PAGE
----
Press: Third SCrIBE Scriptwriting Competition nurtures SA playwright

September 22, 2014

The third SCrIBE Scriptwriting Competition will give the chance for five local playwrights to develop their work, with three grand prizes to be won. The top entries for this annual competition will have their plays presented at nightly staged readings, with a professional director and cast, from 30 September to 3 October.  Each night will be hosted by a prominent member of the theatre community.


The readings take place from Tuesday 30 September to Friday 3 October at the Garrick Theatre, Waterfront Theatre School, as part of the inaugural Cape Town Fringe festival.  The winners will be announced at an awards ceremony on 4 October. 


The Imbewu Trust is a non-profit organization which was established to promote the development of contemporary South African theatre and arts and to help showcase it on an international stage. It seeks to create an accessible community of varied voices that can flourish through collaboration, resourcefulness and innovation.


The Trust created the SCrIBE Scriptwriting competition to provide new opportunities for local writers to fully develop their work.


“A script may go through many versions before it is a production that is presented on stage,” says Imbewu Trust co-founder Sam de Romijn. “With SCrIBE, we wanted to facilitate that process for playwrights, enabling them to get feedback on, and therefore evolve their text.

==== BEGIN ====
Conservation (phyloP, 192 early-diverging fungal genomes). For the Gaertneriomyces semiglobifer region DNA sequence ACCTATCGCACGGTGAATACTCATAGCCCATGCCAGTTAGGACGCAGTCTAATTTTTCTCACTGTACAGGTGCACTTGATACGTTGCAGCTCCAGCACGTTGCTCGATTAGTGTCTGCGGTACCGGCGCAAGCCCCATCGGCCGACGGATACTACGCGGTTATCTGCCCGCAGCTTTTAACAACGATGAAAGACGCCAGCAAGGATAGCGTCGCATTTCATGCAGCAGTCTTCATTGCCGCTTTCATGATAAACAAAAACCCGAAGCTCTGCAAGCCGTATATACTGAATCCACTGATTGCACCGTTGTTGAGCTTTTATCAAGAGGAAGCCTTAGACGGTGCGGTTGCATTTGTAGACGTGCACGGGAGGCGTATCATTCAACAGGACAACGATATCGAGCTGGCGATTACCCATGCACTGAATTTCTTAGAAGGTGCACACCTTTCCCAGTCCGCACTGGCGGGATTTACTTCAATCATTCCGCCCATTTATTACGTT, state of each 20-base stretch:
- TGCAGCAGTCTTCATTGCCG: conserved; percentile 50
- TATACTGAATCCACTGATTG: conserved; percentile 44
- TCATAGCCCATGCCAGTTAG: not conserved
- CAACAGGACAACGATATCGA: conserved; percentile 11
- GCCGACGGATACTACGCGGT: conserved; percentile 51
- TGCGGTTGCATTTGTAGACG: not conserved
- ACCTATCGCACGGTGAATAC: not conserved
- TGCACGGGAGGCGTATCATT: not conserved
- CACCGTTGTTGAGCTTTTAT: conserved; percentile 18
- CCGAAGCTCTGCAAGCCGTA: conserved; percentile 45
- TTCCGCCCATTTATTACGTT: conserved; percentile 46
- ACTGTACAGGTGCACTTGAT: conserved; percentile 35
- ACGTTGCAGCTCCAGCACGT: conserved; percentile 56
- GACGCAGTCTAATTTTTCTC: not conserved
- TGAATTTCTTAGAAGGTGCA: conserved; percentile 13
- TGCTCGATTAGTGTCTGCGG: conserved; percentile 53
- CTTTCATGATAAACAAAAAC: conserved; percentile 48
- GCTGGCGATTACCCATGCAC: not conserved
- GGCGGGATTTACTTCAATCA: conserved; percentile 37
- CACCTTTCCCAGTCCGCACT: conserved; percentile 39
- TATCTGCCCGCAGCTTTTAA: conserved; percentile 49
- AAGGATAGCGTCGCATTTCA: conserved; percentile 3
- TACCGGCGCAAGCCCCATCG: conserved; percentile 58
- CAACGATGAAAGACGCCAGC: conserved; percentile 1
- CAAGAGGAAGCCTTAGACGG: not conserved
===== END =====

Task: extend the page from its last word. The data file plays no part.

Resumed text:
The overall winner will have their play professionally produced at a Cape Town theatre in 2015. Another winner will be able to have his or her script further developed, with a third prize of the Scribblers Dream, a financial prize to enable a writer to work alongside a mentor to develop their script. Each of the finalists will benefit from the opportunity to have a discussion with and feedback from the public and members of the theatre industry as part of the readings.   The panel of SCrIBE judges comprises a group of seasoned theatre practitioners.


A number of previous entrants have gone on to rework their text as a result of the open readings, and some on to further professional runs.


The 2014 finalists are: 4 Small Gods by Joanna Evans; Man in the Green Jacket by Eliot Moleba; The Great Beginning by Thomas Hopkins;  Last Cow Standing by Menzi Mkhwane and Dirt Road by Kim Sanssoucie.


Last Cow Standing  will be presented on Tuesday 30 September.  The play is an epic fantasy about a young boy, Samira, who is chosen to save the dying cow herds of his people from perishing.  It is the story of a hero’s journey, whose challenges reflect on the youth of South Africa, the youthful nature of our democracy and how imperative it is to shift from looking to leadership for all the answers and begin to search within ourselves.